“In India, lines of credit typically existed with businesses,” Kacker said. “If I am a steel manufacturer, I need a line of credit to make some money to make payments to my vendor, to my supply chain. It’s like a working capital loan. But a line of credit product never existed for ordinary people, and that’s where we thought there’s the best opportunity for us.”

Screenshot from MoneyTap app

The MoneyTap app provides users with quick access to a line of credit.

MoneyTap’s lines of credit — developed based on interviews and feedback from more than 1,000 customers — enable individuals to access cash on an as-needed basis. According to Kacker, the average ticket size is $1,500.

From this store of funds, an account holder can take out $20 here or $200 there, all through the MoneyTap mobile app.

Any money that users draw from their line of credit is transferred directly to their bank account, making it readily accessible to them. An additional benefit, on the business side, is that MoneyTap doesn’t have to front the full value of a loan to the customer.

And by the same token, borrowers need only to pay interest on the money they use rather than on the full value of the credit line — as they would with a large loan.

“This is like a line of credit available to you 24/7, at the price that you want, and with the convenience and flexibility of whatever you want to pay back. And you don’t pay any interest if you don’t use the line,” Kacker said. “This money we provide is going as cash into your bank account. But along with this, we’re also giving you a credit card.”

Credit Cards Offer Flexible Payment Options

MoneyTap issues a credit card to all users who open a line of credit. The money available through each of these is governed by the same pool of funds.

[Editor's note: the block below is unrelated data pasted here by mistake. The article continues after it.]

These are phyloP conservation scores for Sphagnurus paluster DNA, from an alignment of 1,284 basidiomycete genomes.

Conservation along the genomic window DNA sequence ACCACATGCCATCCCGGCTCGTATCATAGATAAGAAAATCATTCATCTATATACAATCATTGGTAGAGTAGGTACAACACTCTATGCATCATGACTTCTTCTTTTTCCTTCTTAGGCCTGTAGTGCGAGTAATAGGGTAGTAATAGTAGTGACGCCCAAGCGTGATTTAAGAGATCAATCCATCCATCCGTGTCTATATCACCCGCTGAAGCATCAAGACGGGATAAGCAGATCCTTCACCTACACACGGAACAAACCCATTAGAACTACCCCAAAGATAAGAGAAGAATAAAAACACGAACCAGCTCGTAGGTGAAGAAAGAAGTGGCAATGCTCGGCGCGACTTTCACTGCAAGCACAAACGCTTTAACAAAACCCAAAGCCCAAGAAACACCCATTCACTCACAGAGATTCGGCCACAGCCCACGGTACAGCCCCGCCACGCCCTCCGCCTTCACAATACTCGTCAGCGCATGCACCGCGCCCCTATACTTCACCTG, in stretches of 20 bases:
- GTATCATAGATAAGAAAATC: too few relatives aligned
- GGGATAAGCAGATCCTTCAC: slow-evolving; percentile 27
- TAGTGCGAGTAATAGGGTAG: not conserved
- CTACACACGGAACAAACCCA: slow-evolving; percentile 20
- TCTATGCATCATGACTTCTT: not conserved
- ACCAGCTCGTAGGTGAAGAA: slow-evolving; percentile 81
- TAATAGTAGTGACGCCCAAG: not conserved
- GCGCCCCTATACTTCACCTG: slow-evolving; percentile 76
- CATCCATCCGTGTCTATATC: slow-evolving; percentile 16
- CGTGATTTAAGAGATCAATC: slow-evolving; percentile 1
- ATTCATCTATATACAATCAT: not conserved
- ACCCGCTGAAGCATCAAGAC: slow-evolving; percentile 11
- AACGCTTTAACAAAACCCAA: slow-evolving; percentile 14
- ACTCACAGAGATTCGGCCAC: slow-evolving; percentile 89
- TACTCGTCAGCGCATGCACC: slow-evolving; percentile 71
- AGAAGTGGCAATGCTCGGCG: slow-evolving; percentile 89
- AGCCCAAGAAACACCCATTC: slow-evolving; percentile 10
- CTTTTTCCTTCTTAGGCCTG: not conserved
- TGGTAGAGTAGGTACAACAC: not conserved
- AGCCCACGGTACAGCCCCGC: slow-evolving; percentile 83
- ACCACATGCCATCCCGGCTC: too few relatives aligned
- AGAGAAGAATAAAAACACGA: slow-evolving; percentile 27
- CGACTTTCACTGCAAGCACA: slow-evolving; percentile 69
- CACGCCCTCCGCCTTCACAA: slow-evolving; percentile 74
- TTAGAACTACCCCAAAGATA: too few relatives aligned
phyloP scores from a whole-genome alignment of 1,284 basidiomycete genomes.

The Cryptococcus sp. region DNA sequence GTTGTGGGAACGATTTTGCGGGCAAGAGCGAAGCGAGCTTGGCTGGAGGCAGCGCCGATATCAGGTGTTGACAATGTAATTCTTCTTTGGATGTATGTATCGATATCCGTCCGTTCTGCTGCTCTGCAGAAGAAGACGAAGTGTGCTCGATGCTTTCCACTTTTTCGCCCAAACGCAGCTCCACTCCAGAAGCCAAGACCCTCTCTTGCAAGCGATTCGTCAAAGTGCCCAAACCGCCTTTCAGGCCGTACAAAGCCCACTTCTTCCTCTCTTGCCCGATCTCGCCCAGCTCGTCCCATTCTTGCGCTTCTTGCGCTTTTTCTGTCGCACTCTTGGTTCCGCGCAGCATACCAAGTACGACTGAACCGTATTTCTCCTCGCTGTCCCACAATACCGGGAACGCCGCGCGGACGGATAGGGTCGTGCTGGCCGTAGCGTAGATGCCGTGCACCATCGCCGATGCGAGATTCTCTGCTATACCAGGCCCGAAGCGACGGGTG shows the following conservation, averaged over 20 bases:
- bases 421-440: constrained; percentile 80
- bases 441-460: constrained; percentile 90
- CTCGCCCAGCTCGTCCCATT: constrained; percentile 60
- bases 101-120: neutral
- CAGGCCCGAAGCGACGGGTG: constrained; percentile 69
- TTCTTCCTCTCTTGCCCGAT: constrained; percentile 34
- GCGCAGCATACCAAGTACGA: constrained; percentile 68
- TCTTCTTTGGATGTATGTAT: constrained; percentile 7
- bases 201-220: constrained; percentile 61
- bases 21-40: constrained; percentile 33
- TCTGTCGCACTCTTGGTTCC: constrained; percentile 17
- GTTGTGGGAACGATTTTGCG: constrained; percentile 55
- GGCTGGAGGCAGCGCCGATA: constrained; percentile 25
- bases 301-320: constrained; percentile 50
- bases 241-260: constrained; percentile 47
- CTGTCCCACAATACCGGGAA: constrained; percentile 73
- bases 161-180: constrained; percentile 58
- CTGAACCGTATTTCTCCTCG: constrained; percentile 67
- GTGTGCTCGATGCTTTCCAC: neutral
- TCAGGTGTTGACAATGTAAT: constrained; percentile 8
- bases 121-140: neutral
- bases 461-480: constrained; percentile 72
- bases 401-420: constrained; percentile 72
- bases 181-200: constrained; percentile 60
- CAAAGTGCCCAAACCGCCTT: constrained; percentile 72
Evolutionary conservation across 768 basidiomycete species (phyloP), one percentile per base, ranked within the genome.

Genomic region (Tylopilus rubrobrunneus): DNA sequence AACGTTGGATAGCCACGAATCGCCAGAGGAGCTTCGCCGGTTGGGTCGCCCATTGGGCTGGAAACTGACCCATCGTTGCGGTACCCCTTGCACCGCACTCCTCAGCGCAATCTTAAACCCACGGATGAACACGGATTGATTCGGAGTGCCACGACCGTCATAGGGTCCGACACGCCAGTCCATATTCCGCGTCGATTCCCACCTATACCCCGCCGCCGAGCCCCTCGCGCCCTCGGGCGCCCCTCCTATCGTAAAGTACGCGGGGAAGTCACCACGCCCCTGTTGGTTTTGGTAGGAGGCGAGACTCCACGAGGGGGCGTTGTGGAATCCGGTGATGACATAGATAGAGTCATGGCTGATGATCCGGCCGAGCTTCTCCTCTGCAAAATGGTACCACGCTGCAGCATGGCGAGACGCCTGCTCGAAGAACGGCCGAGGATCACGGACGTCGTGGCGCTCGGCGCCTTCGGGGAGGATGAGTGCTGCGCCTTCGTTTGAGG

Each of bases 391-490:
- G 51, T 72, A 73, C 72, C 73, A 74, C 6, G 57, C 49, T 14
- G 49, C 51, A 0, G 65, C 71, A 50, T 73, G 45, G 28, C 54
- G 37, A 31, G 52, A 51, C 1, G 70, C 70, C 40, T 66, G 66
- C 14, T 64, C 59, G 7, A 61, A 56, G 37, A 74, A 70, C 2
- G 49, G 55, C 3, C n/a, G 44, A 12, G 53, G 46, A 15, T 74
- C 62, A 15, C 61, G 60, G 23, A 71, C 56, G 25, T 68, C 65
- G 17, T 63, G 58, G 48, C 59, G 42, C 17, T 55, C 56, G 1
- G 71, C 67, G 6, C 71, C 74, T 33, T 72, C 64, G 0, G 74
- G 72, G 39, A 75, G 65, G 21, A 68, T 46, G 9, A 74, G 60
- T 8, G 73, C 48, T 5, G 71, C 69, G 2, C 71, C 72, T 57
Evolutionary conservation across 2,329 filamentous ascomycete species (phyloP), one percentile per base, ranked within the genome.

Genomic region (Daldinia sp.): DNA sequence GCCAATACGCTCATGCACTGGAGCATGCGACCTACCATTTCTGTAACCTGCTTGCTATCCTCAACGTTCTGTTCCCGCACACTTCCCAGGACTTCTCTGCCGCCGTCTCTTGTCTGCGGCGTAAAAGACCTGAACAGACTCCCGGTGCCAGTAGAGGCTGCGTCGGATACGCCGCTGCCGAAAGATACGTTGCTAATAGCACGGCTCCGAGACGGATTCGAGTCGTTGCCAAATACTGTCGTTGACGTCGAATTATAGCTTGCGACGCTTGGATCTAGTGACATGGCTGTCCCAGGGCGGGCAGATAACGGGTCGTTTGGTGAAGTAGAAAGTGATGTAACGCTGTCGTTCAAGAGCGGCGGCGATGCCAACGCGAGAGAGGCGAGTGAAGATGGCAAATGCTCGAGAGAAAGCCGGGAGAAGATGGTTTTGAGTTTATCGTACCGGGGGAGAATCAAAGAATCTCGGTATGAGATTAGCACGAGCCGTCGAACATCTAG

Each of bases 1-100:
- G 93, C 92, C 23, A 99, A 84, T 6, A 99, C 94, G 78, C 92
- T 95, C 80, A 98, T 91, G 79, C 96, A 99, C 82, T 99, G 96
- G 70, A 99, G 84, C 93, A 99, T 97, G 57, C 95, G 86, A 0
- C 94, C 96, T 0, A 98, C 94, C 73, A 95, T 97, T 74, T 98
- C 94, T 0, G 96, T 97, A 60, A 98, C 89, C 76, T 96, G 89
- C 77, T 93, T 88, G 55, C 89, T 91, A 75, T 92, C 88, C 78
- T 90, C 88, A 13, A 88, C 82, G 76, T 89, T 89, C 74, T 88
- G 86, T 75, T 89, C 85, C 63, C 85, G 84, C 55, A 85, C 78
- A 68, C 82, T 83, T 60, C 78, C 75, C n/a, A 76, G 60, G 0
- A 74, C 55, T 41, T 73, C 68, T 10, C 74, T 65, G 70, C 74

“You can go to the market and swipe this card for about $600, come back home, take cash out for another $500,” Kacker said. “That’s $1,100, and you could still have $200 left.”

Photo of MoneyTap Co-Founder and COO Anuj Kacker

Anuj Kacker, Co-Founder and COO of MoneyTap.

Ideally, a customer who accrues that $600 balance on their credit card will be able to repay it within 30 days, and so they will avoid paying interest on the debt. But if not, they can use the MoneyTap app to convert the debt accrued on the credit card into an equated monthly installment (EMI) plan. That arrangement allows users to pay it off over a longer period at a lower interest rate.

The product is functionally a credit card with the built-in option of consolidating any accrued debt into a loan carrying lower interest. Meanwhile, users still enjoy direct, easy access to cash through the line of credit.

“If you want cash, you don’t need to take the credit card and shove it into an ATM because it’s very, very expensive in India. And you don’t need to revolve on the credit card,” Kacker said. “If you can’t pay it back by the 30th day, simply open the app and convert it into an installment plan. Complete flexibility is with you, whether you need cash or to transfer it to your wallet — whatever you want.”

MoneyTap: Expanding Access Across Southeast Asia

Even in the heavily saturated U.S. market, not everyone carries a credit card. While using a credit card responsibly is an effective way of building creditworthiness, not everyone qualifies for the financial tool. Extending credit is a risk for the lender, so they have to make their decisions wisely.

And that is one reason why credit penetration in India remains so low. Credit bureaus operate in India; Indian consumers have credit scores; but they simply don’t meet the stringent qualifications necessary to qualify.

“What ends up happening in the credit business is that you reject more than you approve, in which case, everybody walks away disappointed,” Kacker said. “The majority are walking away disappointed.”

MoneyTap launched in 2016, and now disperses more than $35 million worth of funds each month. Far from India being devoid of good credit risks, consumers there can qualify for credit, and when they do, they put it to good use.

That’s why MoneyTap plans to expand its operation into Southeast Asia. The company is confident that its all-inclusive approach can help consumers in other nations access credit products through a single app.

“We own the entire customer journey,” Kacker said. “We are not a backend service provider to anybody else. We are not a white-label solution. We are creating a new category: The line of credit product that works from a customer standpoint and from a business standpoint. We help the customer along the journey, and we are there from acquisition to disbursement to collection.”